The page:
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FAREWELL, THOU FAIR DAY.
BURNS. Air-"My lodging is on the cold ground."
FAREWELL, thou fair day, thou green earth, and ye skics,
Farewell, loves and friendships, ye dear tender ties!
Thou grim king of terrors, thou life's gloomy foe,
Go teach them to tremble, fell tyrant! but know
Thou strik'st the dull peasant, he sinks in the dark,
Thou strik'st the young hero, a glorious mark,
He falls in the blaze of his fame.
In the field of proud honour, our swords in our hands,
While victory shines on life's last ebbing sands,
Oh, who would not die with the brave!
This song, written by Burns to a Highland air called "Oran an oig," is now usually adapted to the English melody of "My lodging is on the cold ground," an air also claimed by the late Thomas Moore as Irish, and for which he wrote the beautiful song, "Believe me, if all those endearing young charms." The original song of "The mad shepherdess," whose lodging was on the cold ground, was sung in Davenant's comedy of "The Rivals," produced in London in 1688. "As this song," says Mr. Chappell, in his valuable collection of " Ancient English Airs," "has been published by Moore in his Irish Melodies,' the editor wishes to state it as the opinion of Mr. Bunting, who has devoted his life to the collection of Irish music; of Mr. Wade, who has also made it a particular study; of Mr. Edward Taylor, the Gresham leeturer; of Dr. Crotch, Mr. Ayrton, and many other eminent musical antiquaries, that from internal evidence of the tune itself, it is not Irish, but English; nor indeed has he hitherto met with any difference of opinion amongst musicians upon the subject. About the time that it was printed in 'Moore's Irish Melodies,' it was also published (in Dublin) in Clifton's British Melodies.'"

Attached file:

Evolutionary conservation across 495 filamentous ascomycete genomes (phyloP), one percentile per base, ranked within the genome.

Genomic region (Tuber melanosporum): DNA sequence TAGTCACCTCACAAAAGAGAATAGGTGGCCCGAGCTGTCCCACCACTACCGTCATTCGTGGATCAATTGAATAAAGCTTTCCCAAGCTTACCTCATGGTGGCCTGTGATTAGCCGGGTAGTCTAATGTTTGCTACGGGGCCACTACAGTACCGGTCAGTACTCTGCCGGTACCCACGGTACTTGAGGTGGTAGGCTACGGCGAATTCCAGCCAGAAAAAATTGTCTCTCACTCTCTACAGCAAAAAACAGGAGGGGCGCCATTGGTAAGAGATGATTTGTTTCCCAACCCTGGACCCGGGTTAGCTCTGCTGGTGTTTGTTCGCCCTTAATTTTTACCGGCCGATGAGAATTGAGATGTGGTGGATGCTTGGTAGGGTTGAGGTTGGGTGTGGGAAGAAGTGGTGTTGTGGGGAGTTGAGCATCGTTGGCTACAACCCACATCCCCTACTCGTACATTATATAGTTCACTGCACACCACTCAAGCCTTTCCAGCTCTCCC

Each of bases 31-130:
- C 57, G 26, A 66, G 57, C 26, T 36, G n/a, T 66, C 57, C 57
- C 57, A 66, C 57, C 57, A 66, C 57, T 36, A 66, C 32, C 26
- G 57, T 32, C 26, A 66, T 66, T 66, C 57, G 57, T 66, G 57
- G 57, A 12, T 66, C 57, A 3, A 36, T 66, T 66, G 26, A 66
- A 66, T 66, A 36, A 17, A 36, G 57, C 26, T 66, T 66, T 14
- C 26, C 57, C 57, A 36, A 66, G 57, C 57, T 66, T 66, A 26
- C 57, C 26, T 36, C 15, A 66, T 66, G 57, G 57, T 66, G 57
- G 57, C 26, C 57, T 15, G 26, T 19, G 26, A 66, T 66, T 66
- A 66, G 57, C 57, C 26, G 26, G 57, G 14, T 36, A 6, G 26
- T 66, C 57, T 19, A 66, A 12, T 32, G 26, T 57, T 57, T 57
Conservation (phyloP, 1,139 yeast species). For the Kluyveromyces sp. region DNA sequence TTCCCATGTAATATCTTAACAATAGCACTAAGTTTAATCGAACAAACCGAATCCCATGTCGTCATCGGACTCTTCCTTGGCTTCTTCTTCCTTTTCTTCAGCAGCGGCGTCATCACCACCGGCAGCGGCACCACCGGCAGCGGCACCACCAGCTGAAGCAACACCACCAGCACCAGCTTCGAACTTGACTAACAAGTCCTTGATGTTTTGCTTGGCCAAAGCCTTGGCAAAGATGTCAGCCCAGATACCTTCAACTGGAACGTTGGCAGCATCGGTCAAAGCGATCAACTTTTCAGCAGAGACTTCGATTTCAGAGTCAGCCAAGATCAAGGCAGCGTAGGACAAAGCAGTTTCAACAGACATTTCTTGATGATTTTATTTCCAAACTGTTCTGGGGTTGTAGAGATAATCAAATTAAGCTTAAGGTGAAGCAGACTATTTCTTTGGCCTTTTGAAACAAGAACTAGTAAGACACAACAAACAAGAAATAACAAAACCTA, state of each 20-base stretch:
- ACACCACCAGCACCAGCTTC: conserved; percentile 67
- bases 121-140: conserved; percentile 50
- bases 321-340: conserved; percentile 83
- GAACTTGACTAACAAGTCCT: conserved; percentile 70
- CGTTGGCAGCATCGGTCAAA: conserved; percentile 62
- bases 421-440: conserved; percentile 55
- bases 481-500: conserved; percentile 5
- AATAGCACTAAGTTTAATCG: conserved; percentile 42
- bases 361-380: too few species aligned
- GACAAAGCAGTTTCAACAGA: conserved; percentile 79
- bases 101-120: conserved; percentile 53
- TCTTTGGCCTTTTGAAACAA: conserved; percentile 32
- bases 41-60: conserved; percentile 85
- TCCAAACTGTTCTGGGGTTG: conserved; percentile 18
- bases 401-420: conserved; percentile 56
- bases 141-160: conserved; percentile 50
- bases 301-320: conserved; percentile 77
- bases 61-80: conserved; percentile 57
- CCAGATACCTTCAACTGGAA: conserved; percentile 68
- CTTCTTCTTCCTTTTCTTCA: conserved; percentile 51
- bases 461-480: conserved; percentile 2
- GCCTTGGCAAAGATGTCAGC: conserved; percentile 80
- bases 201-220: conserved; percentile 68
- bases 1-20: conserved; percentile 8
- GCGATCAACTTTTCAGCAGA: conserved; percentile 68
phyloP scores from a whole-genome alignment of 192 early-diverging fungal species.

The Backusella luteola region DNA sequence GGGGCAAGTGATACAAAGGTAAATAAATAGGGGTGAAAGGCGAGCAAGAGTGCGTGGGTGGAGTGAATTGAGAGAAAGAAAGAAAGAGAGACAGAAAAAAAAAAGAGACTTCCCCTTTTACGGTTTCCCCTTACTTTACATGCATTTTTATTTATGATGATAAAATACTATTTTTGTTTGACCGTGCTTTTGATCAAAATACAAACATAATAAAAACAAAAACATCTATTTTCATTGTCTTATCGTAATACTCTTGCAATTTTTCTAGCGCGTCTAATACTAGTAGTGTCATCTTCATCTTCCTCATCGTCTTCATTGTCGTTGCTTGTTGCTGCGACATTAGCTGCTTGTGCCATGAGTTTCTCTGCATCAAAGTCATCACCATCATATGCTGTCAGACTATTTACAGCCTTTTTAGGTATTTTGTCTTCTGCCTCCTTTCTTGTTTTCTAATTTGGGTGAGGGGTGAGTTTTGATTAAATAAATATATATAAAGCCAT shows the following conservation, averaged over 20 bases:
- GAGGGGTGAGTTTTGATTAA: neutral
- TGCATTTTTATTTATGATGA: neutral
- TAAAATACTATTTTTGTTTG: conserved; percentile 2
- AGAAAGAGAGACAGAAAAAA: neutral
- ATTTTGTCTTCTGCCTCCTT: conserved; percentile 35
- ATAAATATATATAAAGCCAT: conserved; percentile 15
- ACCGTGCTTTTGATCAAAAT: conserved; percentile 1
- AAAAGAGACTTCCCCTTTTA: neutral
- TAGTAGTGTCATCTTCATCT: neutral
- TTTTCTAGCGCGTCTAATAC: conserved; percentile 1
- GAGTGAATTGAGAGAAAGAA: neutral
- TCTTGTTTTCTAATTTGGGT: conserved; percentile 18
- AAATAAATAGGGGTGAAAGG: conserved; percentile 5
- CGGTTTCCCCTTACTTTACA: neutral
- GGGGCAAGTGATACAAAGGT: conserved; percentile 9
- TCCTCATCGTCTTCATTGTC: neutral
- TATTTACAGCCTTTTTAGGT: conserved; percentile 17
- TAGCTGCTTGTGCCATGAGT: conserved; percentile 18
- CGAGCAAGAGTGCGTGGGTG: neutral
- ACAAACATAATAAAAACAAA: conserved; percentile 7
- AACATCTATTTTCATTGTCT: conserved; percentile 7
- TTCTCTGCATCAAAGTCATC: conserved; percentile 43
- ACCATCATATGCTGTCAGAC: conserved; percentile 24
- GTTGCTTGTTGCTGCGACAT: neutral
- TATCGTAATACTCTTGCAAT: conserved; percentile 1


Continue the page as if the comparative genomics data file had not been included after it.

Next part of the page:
The late Sir Henry R. Bishop often asserted his positive belief that neither the Scotch nor the Irish had any true claim to this fine melody, which he held to be unmistakably English.
DOES HAUGHTY GAUL INVASION THREAT?
BURNS. April 1795.
DOES haughty Gaul invasion threat?
Then let the loons beware, sir;
And volunteers on shore, sir.
The Nith shall run to Corsincon,
Oh, let us not, like snarling curs,
The kettle o' the kirk and state,
Perhaps a clout may fail in't;
Our fathers' blood the kettle bought,
And who would dare to spoil it?
The wretch that would a tyrant own,
And the wretch, his true-born brother,
May they be damn'd together!
But while we sing "God save the king!"
This song was written by Burns to the English air of "Push about the jorum." The Scotch melody of "The barrin' of our door" was afterwards found for it..
LAND OF MY FATHERS.
DR. JOHN LEYDEN. The music by R. A. SMITH.
Nor golden apples glimmer from the tree;
Proud of his laws, tenacious of his right,
Then, Jedworth, though thy ancient choirs shall fade,
And time lay bare each lofty colonnade,
PIBROCH OF DONUIL DHU.
SIR WALTER SCOTT.
Written for Mr. Thomson's Collection, on the return of the Highland regiment
PIBROCH of Donuil Dhu,
Pibroch of Donuil,
Hark to the summons;
Come in your war array,
Gentles and commons!
Come from deep glen and
From mountain so rocky;
The war-pipe and pennon
And true heart that wears one;
Come every steel blade,
And strong hand that bears one!
Leave the deer, leave the steer,
Come as the winds come
When forests are rended;
Come as the waves come
When navies are stranded.
Faster come, faster come,
Faster and faster,
Chief, vassal, page, and groom,
Tenant and master.
Fast they come, fast they come;
Blended with heather.
Cast your plaids, draw your blades,
Forward each man set:
Pibroch of Donuil Dhu,
Now for the onset!
MARCH, march, Ettrick and Teviotdale!
Why, my lads, dinna ye march forward in order?
All the blue bonnets are over the Border.
Mount and make ready, then, sons of the mountain glen
Come from the hills where your hirsels are grazing;
When the blue bonnets came over the Border.
The above spirited song, by Sir Walter Scott, was founded upon "General Leslie's march to Longmarston Moor," which appeared in Allan Ramsay's "Tea-Table Miscellany," where it is marked as ancient, and as one of which Ramsay neither knew the age nor the author. The old song is of little or no merit, but is inserted here as